Starbucks Mexico contributes to the coffee community of Zongozotla, Puebla


By Starbucks México / Historias Starbucks

For Herminio Ponce, a member of the Totonacapan Coffee Cooperative in Puebla, growing coffee is not only a means of livelihood, but a family tradition.

“In my town it is customary to receive land when we get married. That is what happened to me, five years ago. This property has fed many generations, so we have to take care of it in the best way”, Herminio explains.

For Herminio Ponce, the coffee tradition is part of his family's legacy.

Like Herminio, Máximo Ponce also grows coffee on the slopes of Puebla's Sierra Norte. Like him, all the coffee producers of the Totonacapan Cooperative in Puebla have been in charge for years of transforming the coffee fruit into a cup of the best quality through pulping, fermentation, manual washing and drying of the cherry. Now, after more than twenty years of processing his coffee in an artisanal way, Máximo will discover a new process.

Máximo Ponce in front of the ecological wet benefit on the slopes of the Sierra Norte de Puebla.

Ecological Wet Mill

The quality of life of more than 9,600 coffee growers that are part of the Puebla Cooperative will improve with the delivery of a machine for the treatment of coffee beans called a collective ecological wet mill, which will increase productivity, quality and profitability, while reducing the environmental footprint generated by coffee cultivation and processing.

Starbucks Mexico, together with the Starbucks Farmer Support Center located in Chiapas, established an alliance with Fondo para la Paz I.A.P. to instal a collective ecological wet mill in the community of the municipality of Zongozotla, Puebla. Fondo para la Paz I.A.P. is a non-profit organization dedicated to promoting the development and well-being of the country's indigenous communities, increasing the capacities of people to generate their own livelihoods.

"Processing coffee is a manual job that takes around four hours to process a minimum of 4 tons of coffee cherry and uses 10 to 20 liters of water per kilo of coffee parchment," explained Alfredo Nuno, director of Starbucks Farmer Support Centers, where agronomists and quality experts work alongside farmers, sharing tools and information to help increase productivity and the quality of coffee on their farms, with the goal to improve their livelihoods.

“For coffee growers, having access to adequate training to use this ecological coffee wet mill will make coffee processing easier and faster while contributing to the reduction of water usage in green coffee processing,” added Nuno.

Alfredo Nuno, Farmer Support Center's director.

“This collective ecological wet mill transforms the coffee cherries that are collected from the plants into beans ready to be roasted. For the coffee growers, having this system means much less physical effort and significantly reduces the use of water,” Alfredo commented.

This is what the Penagos ecological wet mill looks like, which will help optimize processes for the Totonacapan Cooperative in Puebla.

Towards a more sustainable future for coffee

Along with the delivery of the wet mill, the farmers will receive training from the Starbucks Farmer Support Center in Mexico to use this system: “Now we can take better care of the environment and continue to grow as a community,” expressed Olimpia Gaona, who three years ago inherited a piece of land with old coffee plantations that she has gradually replaced with rust-resistant plants thanks to the support of the Cooperative and Starbucks.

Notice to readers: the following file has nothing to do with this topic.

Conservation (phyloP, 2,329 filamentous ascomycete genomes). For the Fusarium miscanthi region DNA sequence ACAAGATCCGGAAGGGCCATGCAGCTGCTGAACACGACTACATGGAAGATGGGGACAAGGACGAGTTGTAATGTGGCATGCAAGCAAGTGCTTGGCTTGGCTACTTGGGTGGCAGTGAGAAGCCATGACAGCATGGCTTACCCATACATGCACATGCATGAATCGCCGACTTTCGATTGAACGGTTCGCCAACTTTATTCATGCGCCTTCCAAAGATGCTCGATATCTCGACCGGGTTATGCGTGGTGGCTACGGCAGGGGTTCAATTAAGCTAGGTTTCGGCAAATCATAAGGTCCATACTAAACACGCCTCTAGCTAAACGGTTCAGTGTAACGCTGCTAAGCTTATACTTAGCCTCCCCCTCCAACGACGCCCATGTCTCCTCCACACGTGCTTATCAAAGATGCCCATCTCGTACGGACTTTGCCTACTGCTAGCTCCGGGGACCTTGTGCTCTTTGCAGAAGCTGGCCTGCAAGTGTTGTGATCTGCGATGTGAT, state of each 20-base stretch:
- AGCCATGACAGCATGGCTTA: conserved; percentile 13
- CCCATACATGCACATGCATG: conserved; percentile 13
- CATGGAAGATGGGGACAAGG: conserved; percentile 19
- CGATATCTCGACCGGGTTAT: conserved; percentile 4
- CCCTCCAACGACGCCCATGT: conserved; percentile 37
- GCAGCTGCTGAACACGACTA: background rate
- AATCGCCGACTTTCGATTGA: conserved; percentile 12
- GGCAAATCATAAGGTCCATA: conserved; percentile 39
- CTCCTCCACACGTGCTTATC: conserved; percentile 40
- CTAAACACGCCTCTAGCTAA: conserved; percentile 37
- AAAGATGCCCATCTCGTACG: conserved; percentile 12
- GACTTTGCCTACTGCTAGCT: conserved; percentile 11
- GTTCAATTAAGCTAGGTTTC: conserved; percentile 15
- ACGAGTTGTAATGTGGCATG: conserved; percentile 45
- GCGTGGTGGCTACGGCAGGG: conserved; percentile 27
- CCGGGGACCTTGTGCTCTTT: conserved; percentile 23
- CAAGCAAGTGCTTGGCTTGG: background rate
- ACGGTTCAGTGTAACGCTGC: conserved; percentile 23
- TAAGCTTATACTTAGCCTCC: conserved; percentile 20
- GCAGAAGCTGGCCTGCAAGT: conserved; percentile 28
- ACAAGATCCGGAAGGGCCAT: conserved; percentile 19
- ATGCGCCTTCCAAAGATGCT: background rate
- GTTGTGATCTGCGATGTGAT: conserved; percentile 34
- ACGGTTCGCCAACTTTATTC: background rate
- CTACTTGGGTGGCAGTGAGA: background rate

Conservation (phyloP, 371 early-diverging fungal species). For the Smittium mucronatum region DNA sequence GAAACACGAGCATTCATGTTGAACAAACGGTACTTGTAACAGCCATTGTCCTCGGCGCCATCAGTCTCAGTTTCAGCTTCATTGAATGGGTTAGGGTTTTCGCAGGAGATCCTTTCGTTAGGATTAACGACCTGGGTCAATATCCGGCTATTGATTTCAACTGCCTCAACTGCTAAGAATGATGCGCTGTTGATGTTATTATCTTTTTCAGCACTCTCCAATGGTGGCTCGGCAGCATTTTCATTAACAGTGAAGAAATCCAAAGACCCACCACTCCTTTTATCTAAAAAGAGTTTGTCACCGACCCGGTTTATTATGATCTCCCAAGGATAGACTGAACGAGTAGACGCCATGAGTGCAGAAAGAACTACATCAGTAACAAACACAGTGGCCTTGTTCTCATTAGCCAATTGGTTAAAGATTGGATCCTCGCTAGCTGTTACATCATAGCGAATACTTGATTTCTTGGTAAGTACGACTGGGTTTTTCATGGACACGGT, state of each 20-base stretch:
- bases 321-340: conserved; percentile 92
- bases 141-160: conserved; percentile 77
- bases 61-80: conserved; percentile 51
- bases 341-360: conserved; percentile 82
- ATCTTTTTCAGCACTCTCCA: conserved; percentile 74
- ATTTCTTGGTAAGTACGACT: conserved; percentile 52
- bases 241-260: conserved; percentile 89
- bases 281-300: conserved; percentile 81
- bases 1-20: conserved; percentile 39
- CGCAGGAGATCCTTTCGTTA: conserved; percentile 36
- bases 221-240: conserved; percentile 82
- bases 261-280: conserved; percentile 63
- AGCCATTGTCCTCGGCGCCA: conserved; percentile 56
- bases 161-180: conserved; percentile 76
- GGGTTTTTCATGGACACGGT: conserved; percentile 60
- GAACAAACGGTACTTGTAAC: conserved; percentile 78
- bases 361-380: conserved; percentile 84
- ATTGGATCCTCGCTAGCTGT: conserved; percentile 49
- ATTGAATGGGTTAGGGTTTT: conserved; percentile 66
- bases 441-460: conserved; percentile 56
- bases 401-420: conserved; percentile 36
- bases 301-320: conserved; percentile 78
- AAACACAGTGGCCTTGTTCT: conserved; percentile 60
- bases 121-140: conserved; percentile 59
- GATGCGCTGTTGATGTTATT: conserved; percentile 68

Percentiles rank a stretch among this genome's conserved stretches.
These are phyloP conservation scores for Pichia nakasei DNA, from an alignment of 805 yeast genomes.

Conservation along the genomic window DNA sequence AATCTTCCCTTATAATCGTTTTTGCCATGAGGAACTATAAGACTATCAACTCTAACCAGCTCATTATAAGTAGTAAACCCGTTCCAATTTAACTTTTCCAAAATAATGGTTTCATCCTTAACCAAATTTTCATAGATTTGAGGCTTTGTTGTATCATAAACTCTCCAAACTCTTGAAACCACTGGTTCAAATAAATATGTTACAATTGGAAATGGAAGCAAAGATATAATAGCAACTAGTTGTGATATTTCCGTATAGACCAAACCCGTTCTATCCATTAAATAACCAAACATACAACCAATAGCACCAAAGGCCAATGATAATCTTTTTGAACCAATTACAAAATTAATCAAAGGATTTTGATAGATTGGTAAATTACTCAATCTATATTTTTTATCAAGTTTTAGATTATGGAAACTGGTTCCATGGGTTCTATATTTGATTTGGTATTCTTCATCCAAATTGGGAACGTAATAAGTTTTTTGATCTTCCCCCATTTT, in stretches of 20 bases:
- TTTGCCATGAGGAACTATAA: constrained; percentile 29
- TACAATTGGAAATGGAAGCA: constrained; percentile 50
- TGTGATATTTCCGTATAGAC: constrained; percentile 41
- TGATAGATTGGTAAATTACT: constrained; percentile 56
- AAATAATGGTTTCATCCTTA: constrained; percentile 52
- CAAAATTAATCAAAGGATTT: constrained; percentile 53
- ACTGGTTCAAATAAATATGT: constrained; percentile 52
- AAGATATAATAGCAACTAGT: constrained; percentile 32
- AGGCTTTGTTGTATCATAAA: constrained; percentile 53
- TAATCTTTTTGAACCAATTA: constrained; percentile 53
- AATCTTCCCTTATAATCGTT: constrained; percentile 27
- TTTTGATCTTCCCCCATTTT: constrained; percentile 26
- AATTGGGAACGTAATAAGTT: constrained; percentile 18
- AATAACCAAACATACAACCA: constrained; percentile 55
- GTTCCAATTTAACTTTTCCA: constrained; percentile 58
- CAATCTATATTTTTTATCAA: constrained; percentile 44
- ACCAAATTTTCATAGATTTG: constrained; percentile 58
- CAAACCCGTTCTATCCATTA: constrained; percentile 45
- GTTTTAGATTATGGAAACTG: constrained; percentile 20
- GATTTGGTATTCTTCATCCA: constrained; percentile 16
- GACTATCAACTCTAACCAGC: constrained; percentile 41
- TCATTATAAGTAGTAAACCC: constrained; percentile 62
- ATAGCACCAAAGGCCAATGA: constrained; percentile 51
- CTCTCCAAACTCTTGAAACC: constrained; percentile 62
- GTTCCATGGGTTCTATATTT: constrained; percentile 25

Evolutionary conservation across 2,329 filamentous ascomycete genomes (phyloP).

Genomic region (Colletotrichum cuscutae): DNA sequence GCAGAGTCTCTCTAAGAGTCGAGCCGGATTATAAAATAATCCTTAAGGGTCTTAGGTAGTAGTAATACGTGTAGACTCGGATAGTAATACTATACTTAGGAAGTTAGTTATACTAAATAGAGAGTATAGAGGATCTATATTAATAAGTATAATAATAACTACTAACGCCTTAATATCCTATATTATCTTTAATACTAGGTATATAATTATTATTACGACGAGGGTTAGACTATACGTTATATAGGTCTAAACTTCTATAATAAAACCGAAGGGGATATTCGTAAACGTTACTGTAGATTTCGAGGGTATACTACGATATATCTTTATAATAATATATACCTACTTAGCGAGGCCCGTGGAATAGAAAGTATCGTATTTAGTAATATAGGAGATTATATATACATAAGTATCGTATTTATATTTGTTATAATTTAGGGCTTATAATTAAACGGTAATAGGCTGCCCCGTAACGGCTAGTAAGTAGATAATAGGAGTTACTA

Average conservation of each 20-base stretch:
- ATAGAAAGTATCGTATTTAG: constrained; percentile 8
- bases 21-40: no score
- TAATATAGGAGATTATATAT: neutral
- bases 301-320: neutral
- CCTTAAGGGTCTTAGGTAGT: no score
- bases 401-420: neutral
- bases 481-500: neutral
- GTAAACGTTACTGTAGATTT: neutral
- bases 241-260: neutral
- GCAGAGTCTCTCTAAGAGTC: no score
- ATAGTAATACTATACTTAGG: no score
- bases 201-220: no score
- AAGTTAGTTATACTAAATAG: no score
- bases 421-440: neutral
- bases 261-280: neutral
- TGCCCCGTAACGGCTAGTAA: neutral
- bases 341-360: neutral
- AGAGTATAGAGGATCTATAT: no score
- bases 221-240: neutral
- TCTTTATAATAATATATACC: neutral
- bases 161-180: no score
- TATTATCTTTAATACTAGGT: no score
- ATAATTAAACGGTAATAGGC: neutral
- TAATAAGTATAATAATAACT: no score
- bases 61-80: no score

Olimpia Gaona is one of the women who grow coffee on their own land in Zongozotla, Puebla.

The donation of the ecological wet mill is part of Starbucks "Todos Sembramos Café" program, created in Mexico in 2014. Each year, the program donates rust-resistant coffee trees for each bag of coffee beans sold in the country's stores. Last 2021, it delivered 400 thousand coffee trees to the communities of Puebla, Chiapas and Oaxaca.

The success of this program has inspired a similar one in the United States under the name "100 Million Trees Commitment." So far, these programs have donated more than 20 million coffee trees to Mexican producers, including members of the Totonacapan Coffee Cooperative in Puebla.

Reynaldo among mature coffee trees in the forest in Zongozotla, Puebla.

Community with C for coffee

Founded with 60 members, the Totonacapan Coffee Cooperative in Puebla joined Starbucks C.A.F.E. Practices 2019, which is a program of continuous improvement that seeks to guarantee a more sustainable coffee. With this and other support and training initiatives, the Cooperative will continue to reap the benefits of its alliance with Starbucks.

“I have been in the coffee business for 40 years and I have seen how production has improved in my community with the arrival of the Cooperative. We have received technical advice, monitoring of our plots, relief funds and plant deliveries from Starbucks, which have helped us grow as producers,” said Reynaldo López, a member of the Cooperative for two years.

“I like the whole process, from the sowing to the fertilization and care, but what I enjoy most is savoring a cup and knowing that it was the product of my work and effort. I am glad to know that, somewhere in the world, someone is drinking our coffee and they recognize the quality that we have in Zongozotla”, concluded Reynaldo.

In the humid mountains of Mexico, coffee is the way of life for Herminio, Máximo, Olimpia and Reynaldo, who are proud to know that, thanks to their work, Starbucks can continue to bring coffee to its customers and different communities, as it has for the past 50 years, while continuing to build a more sustainable coffee future for all by focusing on the things it values most: coffee, people, and the planet.

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